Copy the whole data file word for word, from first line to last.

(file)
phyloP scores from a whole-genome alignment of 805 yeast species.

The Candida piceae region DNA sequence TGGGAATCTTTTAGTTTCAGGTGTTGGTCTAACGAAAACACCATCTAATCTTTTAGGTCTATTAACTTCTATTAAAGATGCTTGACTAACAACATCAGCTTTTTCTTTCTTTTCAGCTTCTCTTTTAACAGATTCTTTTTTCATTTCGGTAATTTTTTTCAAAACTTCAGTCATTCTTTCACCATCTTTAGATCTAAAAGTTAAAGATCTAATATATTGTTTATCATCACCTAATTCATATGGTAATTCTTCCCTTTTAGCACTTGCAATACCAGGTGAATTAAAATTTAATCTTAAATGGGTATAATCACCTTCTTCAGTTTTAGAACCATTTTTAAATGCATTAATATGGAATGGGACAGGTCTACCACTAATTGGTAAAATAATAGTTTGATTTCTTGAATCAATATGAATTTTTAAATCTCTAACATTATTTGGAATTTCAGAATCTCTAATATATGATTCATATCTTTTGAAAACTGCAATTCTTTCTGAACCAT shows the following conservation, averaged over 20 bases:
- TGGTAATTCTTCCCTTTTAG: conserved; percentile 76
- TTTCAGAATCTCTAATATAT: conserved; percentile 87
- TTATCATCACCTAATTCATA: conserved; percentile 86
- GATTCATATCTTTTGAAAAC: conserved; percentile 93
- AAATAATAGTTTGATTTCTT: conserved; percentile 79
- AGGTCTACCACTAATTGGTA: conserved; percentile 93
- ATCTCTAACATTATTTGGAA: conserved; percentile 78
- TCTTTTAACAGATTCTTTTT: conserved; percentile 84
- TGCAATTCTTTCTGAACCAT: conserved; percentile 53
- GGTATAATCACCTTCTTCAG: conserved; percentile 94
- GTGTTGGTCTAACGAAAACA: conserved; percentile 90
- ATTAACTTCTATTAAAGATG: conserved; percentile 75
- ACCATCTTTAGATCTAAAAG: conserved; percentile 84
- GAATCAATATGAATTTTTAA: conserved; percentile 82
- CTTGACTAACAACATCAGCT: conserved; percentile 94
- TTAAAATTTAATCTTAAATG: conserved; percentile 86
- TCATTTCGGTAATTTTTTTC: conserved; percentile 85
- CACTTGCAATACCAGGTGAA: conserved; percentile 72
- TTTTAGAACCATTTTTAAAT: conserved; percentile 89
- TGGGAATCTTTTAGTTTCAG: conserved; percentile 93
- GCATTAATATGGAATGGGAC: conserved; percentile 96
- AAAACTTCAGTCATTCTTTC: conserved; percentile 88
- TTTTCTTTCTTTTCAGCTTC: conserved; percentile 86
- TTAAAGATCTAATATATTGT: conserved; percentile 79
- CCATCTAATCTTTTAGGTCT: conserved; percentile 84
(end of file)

phyloP scores from a whole-genome alignment of 805 yeast species.

The Candida piceae region DNA sequence TGGGAATCTTTTAGTTTCAGGTGTTGGTCTAACGAAAACACCATCTAATCTTTTAGGTCTATTAACTTCTATTAAAGATGCTTGACTAACAACATCAGCTTTTTCTTTCTTTTCAGCTTCTCTTTTAACAGATTCTTTTTTCATTTCGGTAATTTTTTTCAAAACTTCAGTCATTCTTTCACCATCTTTAGATCTAAAAGTTAAAGATCTAATATATTGTTTATCATCACCTAATTCATATGGTAATTCTTCCCTTTTAGCACTTGCAATACCAGGTGAATTAAAATTTAATCTTAAATGGGTATAATCACCTTCTTCAGTTTTAGAACCATTTTTAAATGCATTAATATGGAATGGGACAGGTCTACCACTAATTGGTAAAATAATAGTTTGATTTCTTGAATCAATATGAATTTTTAAATCTCTAACATTATTTGGAATTTCAGAATCTCTAATATATGATTCATATCTTTTGAAAACTGCAATTCTTTCTGAACCAT shows the following conservation, averaged over 20 bases:
- TGGTAATTCTTCCCTTTTAG: conserved; percentile 76
- TTTCAGAATCTCTAATATAT: conserved; percentile 87
- TTATCATCACCTAATTCATA: conserved; percentile 86
- GATTCATATCTTTTGAAAAC: conserved; percentile 93
- AAATAATAGTTTGATTTCTT: conserved; percentile 79
- AGGTCTACCACTAATTGGTA: conserved; percentile 93
- ATCTCTAACATTATTTGGAA: conserved; percentile 78
- TCTTTTAACAGATTCTTTTT: conserved; percentile 84
- TGCAATTCTTTCTGAACCAT: conserved; percentile 53
- GGTATAATCACCTTCTTCAG: conserved; percentile 94
- GTGTTGGTCTAACGAAAACA: conserved; percentile 90
- ATTAACTTCTATTAAAGATG: conserved; percentile 75
- ACCATCTTTAGATCTAAAAG: conserved; percentile 84
- GAATCAATATGAATTTTTAA: conserved; percentile 82
- CTTGACTAACAACATCAGCT: conserved; percentile 94
- TTAAAATTTAATCTTAAATG: conserved; percentile 86
- TCATTTCGGTAATTTTTTTC: conserved; percentile 85
- CACTTGCAATACCAGGTGAA: conserved; percentile 72
- TTTTAGAACCATTTTTAAAT: conserved; percentile 89
- TGGGAATCTTTTAGTTTCAG: conserved; percentile 93
- GCATTAATATGGAATGGGAC: conserved; percentile 96
- AAAACTTCAGTCATTCTTTC: conserved; percentile 88
- TTTTCTTTCTTTTCAGCTTC: conserved; percentile 86
- TTAAAGATCTAATATATTGT: conserved; percentile 79
- CCATCTAATCTTTTAGGTCT: conserved; percentile 84